Ichiro's HR helps Yankees beat Blue Jays for 17th straight time at the Stadium

Yankees third baseman Chase Headley (12) is greeted
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Yankees third baseman Chase Headley (12) is greeted by catcher Francisco Cervelli (29) after hitting a solo home run in the bottom of the fifth inning during a game against the Toronto Blue Jays on Sunday, July 27, 2014.(Credit: Joseph D. Sullivan)

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Friday night's 6-4 Yankees' victory over the Toronto Blue Jays started out as the baseball version of a five-alarm fire. Fifteen hits and four home runs between the two teams in the first three innings.

Even the Yankees' 40-year-old slap hitter Ichiro Suzuki got into the act of sending souvenirs into the outfield seats, slugging his first homer in 295 at-bats, dating to last Aug. 30. That came with two Yankees on base in the third inning, after Carlos Beltran clobbered a solo home run to lead off.

"Obviously, I knew the stats," Suzuki said of his long- ball drought through a translator. "Now, that it's not a zero, maybe Michael Kay will be easy on me."

And Derek Jeter, too. During batting practice, each time Suzuki makes contact, he revealed, Jeter "always tells me, 'Can't leave, can't leave' [the park]." Then, Suzuki added slyly, "But, for Japanese people, it's hard to hear the 'T' at the end, so I think he says, 'Can leave. Can leave.' ''

Friday night it left. And the Yankees stretched their post All- Star record to 7-1, taking the first of three in a head-to-head match with their wild-card challengers, who have lost their last 17 games at Yankee Stadium. It was the Yankees' fifth straight come-from-behind victory.

Instead of mere cogs in the machinery of a Yankees' contrivance that has been no stranger to various breakdowns this season, fellows such as Brian McCann, new sensation Chase Headley and Brian Roberts were right in the thick of the attack.

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McCann was 2-for-4 and scored twice. Headley was 3-for-4 and scored twice. Roberts had a run-scoring single. Francisco Cervelli had a single and double.

Not to be left out, Brett Gardner had a sacrifice fly. And, of course, Jeter got another hit, the 3,413th of his career (a single).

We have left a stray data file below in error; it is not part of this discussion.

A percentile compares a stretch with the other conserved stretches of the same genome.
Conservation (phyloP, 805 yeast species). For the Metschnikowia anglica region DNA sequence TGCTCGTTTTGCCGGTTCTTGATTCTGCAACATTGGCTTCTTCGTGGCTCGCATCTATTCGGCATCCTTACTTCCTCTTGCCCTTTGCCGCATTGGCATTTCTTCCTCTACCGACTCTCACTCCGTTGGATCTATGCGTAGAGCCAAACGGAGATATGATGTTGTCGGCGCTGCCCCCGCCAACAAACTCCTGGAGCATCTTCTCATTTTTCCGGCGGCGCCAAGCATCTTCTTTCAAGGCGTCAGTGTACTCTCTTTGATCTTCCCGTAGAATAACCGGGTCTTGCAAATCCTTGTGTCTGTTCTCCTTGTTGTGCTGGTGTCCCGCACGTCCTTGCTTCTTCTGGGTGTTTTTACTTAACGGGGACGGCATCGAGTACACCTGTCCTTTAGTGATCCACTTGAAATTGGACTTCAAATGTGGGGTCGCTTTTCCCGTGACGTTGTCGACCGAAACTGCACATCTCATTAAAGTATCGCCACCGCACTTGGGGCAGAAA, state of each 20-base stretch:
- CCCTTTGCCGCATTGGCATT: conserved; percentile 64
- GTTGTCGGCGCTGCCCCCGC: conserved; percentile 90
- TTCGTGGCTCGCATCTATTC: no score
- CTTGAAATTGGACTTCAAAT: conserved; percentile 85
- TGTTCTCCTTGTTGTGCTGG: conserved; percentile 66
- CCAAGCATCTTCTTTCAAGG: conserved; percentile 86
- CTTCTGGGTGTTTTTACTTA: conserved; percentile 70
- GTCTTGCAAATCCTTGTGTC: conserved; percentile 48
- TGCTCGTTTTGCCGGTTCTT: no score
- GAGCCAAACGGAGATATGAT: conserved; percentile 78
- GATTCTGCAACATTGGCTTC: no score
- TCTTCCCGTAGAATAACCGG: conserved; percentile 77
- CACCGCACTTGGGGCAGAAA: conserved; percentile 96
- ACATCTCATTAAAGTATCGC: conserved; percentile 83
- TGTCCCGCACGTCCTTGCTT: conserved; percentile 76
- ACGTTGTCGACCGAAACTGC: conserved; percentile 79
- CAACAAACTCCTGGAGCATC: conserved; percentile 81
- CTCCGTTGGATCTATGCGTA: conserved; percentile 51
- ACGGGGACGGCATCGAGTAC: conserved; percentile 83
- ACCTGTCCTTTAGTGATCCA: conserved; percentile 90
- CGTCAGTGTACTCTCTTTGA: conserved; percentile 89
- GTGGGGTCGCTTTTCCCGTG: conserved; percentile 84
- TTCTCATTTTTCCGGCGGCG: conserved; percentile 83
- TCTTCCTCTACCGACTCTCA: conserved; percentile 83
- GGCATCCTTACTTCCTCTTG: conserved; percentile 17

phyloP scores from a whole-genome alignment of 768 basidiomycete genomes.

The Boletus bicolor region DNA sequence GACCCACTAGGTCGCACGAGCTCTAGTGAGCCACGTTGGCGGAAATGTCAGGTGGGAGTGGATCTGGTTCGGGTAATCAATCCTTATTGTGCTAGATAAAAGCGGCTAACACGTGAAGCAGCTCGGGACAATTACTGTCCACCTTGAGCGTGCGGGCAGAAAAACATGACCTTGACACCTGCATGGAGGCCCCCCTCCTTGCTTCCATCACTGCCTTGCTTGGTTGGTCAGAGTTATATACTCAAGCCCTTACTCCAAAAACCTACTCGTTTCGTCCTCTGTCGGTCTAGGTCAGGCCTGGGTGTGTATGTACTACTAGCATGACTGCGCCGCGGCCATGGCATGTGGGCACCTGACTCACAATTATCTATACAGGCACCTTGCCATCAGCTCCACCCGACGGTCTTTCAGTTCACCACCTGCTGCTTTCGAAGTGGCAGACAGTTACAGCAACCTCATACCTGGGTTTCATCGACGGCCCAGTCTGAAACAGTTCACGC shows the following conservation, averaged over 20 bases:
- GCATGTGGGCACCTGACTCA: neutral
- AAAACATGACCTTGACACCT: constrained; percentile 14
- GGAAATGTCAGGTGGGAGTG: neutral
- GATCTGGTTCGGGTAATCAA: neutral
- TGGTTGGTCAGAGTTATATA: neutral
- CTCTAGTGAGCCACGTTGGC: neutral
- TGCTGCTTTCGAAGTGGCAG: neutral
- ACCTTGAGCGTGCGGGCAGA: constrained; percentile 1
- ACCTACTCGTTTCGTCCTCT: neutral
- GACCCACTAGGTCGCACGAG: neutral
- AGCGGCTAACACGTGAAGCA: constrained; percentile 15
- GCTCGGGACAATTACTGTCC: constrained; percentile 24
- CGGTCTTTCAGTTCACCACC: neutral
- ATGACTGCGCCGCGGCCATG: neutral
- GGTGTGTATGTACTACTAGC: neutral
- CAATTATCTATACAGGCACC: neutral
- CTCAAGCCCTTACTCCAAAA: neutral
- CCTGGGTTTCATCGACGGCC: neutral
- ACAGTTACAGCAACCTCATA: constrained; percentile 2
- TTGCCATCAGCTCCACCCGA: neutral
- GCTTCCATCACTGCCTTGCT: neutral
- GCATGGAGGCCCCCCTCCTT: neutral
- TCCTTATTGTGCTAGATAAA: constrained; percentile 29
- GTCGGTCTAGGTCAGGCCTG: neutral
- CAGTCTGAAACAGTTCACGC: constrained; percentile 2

All of this to the benefit of Hiroki Kuroda, who endured some immediate muscle-flexing by Toronto in the first inning, when Jose Bautista followed singles by Jose Reyes and Melky Cabrera with a mighty sock into the leftfield seats on a 3-and-0 pitch for a 3-0 Toronto lead.

Bautista encored that with a homer in the third, his 20th.

By then, the Yankees cranked up their own attack. In the second, they loaded the bases for Roberts (run-scoring single) and Gardner (sacrifice fly).

In the third, Beltran led off with his 11th homer. Then McCann and Headley singled and Suzuki, generously listed at 5-11 and 172 pounds, cleared the bases with his line drive into the rightfield porch.

That put the Yankees ahead, 6-4. They battered Toronto starter Mark Buehrle (10-7, 3.19 ERA), who has lost his last 10 decisions against the Yankees.

Then, the flames were extinguished. No more runs and only two more Yankees hits (and four Toronto hits) through the last six innings.

Kuroda (7-6, 3.99) got through 52/3 innings, allowing four runs and eight hits, with reinforcements David Huff, Shawn Kelley, Dellin Betances and David Robertson holding the fort. "The bullpen did what it was supposed to do," Robertson said. "And, as a team, we're just cranking now."

Oddly, after the blistering start, the Yankees wound up with an 11th consecutive game of allowing four or fewer runs. But it hardly felt like a pitchers' duel.

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